By Patrick Prince
The publication of Ron Wood’s 1965 diary showcases a colorful first-hand account of the English music scene and tour circuit during the height of the British Invasion. “How Can It Be? A Rock & Roll Diary,” published by Genesis Publications, details the beginning of Wood’s music career and reports the intricate goings-on of his band at the time, The Birds. It is a one-of-a-kind time capsule through the eyes of a 17-year-old Wood, with personal photographs, facsimiles of memorabilia and original illustrations within the replicated, handwritten lines and jottings of the original journal of more than 12,000 words. The antiqued leather hardcover book is also limited to 1,965 copies, protected by cloth-bound slipcase and contains an exclusive 7-inch record (a self-portrait picture disc), which includes versions of one of the first songs Wood had ever written, “How Can It Be.”
Ron Wood was fortunate enough to grow up around two older brothers, both aspiring jazz musicians, and he closely learned the joys of musical camaraderie, which quickly prepared him for a burgeoning London music scene that had peers such as Jeff Beck, Eric Clapton, Pete Townshend and Keith Moon sharing creative ideas and music business tips.
The Birds were ultimately sidelined by the popularity of the American band known as The Byrds, but Wood went on forge an even stronger career with Jeff Beck, Rod Stewart and, later, The Rolling Stones (which he claims he predicted eventually joining).
Ron Wood spoke to Goldmine to discuss his feelings behind “How Can It Be? A Rock & Roll Diary” and the experience of reliving such a part of his own personal and professional history.
GOLDMINE: How did you come to rediscover this wonderful journal of yours?
Ron Wood: Well, my dear old mom kept it, and my brothers, who are no longer with us, they were kind enough to say, “Look what we found!” Before they died they were happy to say, “You were a little 17-year-old, and (here’s) a glimpse of you 50 years ago.” I can’t believe it ... 50 years ago! I suppose it’s a little bit of preparation for the British Invasion ... a little bit of what was going through the air and working the circuit, up and down England, every day of the week nearly.
GM: I wish every musician kept a journal like this, because people like me who didn’t grow up during the British Invasion get a wonderful peek inside history. Hearing the stories straight from the source, instead of journalists.
RW: (laughs) Yeah, they’re funny, little jottings, really, from a 17-year-old and it’s just interesting to get my comments on what I really thought of how the music was improving and what a bunch of cretins there were in the audience some of the time — you know, a bunch of wallflowers, and it took lots of warming them up, and it gradually working, and then going back and building up a little bit up more of a substantial audience. You know, it was just crazy, really. I was quite conscientious in my youth (laughs). I kept a 1966 diary, too, but that was a tiny little one. That was quite informative as well. I’m not quite sure if I kept a ‘64 but it all came flooding back when I started to flip through (the 1965 journal). It took me back and it only seemed like a few weeks ago. Not 50 years ago ... amazing! (laughs).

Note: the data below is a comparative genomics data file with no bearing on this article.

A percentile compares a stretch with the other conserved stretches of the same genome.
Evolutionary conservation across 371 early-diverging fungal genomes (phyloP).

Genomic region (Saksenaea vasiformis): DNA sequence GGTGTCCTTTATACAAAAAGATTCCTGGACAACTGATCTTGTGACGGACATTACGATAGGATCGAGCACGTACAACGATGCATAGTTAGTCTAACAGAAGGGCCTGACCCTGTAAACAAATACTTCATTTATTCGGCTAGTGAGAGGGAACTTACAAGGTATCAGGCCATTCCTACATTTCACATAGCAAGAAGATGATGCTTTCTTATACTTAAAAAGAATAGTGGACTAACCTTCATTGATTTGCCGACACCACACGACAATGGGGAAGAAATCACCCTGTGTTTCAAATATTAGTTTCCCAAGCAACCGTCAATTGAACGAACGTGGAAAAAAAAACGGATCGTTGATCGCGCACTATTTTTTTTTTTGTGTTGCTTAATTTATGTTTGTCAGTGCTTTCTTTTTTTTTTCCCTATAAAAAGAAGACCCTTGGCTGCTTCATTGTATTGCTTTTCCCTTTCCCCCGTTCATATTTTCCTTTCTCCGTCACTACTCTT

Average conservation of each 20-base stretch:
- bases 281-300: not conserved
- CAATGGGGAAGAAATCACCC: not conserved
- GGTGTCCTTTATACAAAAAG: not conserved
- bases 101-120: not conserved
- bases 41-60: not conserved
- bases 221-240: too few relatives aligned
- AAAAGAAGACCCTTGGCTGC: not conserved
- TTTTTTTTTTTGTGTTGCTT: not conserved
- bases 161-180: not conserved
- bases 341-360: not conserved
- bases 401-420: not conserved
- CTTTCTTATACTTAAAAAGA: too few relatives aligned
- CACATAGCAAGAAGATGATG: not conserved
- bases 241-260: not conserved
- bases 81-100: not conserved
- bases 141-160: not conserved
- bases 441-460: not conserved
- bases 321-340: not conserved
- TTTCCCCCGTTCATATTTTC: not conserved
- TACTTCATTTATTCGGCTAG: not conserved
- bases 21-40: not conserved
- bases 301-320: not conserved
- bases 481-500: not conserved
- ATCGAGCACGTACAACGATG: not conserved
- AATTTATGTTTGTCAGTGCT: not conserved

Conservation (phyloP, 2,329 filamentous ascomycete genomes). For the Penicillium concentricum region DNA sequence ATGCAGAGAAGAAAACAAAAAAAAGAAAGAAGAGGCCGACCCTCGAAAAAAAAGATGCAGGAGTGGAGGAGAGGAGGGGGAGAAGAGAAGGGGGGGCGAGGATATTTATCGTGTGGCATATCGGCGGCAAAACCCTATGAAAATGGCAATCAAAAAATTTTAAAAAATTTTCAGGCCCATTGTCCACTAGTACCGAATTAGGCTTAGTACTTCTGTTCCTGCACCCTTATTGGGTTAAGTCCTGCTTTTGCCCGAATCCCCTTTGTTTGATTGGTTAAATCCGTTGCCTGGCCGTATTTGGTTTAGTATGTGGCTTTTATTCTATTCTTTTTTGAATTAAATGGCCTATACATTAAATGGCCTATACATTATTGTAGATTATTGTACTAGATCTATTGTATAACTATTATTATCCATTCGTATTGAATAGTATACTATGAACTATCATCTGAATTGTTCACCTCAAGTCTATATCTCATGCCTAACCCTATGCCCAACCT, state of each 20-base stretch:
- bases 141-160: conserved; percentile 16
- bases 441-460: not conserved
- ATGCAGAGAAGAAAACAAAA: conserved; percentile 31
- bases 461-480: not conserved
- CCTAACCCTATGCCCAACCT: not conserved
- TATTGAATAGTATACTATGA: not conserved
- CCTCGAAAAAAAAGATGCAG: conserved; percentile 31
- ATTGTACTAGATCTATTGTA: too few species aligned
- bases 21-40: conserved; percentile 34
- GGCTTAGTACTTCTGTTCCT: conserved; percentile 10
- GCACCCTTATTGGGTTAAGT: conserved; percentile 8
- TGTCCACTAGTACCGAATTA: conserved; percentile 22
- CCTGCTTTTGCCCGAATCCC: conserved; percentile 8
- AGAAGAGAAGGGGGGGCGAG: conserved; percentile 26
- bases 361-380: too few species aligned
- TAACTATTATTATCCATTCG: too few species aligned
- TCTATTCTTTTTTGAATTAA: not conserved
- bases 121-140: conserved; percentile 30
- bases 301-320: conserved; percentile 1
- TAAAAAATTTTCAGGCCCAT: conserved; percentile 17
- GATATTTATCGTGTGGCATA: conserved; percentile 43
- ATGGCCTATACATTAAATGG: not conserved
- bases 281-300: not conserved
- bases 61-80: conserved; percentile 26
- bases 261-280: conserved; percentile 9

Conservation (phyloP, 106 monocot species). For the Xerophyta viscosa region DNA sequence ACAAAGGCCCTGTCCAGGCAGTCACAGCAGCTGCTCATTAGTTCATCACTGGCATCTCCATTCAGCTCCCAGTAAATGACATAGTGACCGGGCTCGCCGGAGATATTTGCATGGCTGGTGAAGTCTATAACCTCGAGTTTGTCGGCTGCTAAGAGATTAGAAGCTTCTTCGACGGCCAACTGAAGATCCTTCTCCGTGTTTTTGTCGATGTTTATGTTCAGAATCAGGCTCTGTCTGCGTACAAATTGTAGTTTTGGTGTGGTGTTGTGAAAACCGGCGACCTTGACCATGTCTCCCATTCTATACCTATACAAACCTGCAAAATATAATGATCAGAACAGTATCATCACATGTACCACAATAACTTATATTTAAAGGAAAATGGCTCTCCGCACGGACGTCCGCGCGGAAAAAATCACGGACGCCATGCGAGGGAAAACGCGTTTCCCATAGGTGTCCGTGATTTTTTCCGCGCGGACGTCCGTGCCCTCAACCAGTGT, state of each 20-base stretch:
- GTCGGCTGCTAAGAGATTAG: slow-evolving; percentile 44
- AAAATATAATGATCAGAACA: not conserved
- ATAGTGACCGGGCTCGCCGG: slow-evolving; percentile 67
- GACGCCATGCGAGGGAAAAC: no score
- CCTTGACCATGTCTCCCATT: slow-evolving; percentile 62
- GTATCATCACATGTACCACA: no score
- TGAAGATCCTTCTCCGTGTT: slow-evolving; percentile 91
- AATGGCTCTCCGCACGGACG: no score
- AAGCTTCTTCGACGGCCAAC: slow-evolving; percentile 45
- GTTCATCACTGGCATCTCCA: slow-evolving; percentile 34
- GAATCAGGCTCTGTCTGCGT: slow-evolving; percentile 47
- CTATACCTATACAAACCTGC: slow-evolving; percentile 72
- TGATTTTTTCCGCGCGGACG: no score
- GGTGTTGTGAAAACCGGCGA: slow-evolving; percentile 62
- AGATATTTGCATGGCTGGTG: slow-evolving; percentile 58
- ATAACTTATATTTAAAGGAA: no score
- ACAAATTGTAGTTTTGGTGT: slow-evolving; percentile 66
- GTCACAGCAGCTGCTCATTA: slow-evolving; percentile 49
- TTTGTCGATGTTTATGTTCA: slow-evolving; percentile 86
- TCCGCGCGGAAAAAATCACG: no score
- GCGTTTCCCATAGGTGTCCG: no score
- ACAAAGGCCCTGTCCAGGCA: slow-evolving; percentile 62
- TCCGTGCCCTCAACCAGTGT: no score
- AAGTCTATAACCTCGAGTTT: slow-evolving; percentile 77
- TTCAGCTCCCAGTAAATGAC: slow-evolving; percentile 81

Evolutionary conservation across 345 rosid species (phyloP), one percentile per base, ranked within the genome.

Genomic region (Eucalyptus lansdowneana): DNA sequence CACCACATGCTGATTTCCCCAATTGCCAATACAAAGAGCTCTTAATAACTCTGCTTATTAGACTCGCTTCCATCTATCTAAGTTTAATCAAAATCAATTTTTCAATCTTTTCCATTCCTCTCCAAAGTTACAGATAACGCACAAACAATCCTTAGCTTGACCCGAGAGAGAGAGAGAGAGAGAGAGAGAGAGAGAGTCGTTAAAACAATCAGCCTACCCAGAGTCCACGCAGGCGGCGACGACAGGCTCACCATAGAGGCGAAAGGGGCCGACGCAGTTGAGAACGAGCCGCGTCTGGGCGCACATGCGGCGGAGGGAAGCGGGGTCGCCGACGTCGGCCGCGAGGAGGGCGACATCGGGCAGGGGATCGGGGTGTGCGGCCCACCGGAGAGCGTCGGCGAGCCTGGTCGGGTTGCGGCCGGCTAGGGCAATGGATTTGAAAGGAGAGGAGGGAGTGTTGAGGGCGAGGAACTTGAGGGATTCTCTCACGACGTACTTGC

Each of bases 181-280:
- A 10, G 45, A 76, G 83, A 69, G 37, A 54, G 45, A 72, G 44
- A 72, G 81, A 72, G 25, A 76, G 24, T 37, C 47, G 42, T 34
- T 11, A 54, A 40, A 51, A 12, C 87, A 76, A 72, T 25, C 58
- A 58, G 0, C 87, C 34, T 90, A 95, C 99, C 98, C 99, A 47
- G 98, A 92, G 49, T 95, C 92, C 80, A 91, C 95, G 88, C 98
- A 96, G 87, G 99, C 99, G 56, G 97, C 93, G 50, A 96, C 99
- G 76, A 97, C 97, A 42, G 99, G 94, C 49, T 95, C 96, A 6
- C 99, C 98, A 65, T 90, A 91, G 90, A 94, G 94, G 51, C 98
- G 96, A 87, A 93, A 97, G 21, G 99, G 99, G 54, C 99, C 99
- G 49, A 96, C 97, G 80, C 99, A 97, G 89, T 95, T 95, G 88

GM: And the first instrument you played were the drums, right?
RW: Yeah. And I still have a kit with me wherever I go. I love to beat it out on the drums.
GM: Did you just feel like a natural on the drums? Never thought of you playing the drums at first.
RW: My brother Ted, he was a drummer in a jazz band, and when everyone was at work and I’d have a day off school or something, I would get the drum kit out from underneath the stairs, set it up and make a helluva racket, playing along to records and stuff. Then the neighbors would say to my parents, “While you were out there was this terrible noise coming from your house. What was that racket?” And my mom and dad would ask me “What was it?” And I’d say “I don’t know. I don’t know what it could’ve been.” (laughs) Because I had the drums packed away by then. But they didn’t mind, really.
GM: And the first instrument you played onstage was a washboard in your brother’s skiffle group?
RW: That’s right. He had a little skiffle group. We used to have backroom jams with all of my brothers, who were 8 years or 10 years older than me. I was mixing with a school crowd, the artists and the musicians, which was perfect for me because that’s what I still do today. I still paint and I still play. And when I was in short pants I used to probably be the annoying little boy in the room in everyone’s way and take up what they were doing. And they used to say, “OK, little Ronnie, you can join in. You play washboard.” And we played this song called “Momma Don’t Allow No Music Playin’ Round Here” and then you’d get a break in it ... (sings) “I don’t care what Momma don’t allow. I’ll play that music any oh how. Momma don’t allow no music played in here ...” and they’d go “take it away” and you’d have a solo where you go around to all the different instruments. There were kazoos and washboards, banjos, guitars, trumpets, trombones, drums ... you know, everything, and we’d be rocking it out in the back room.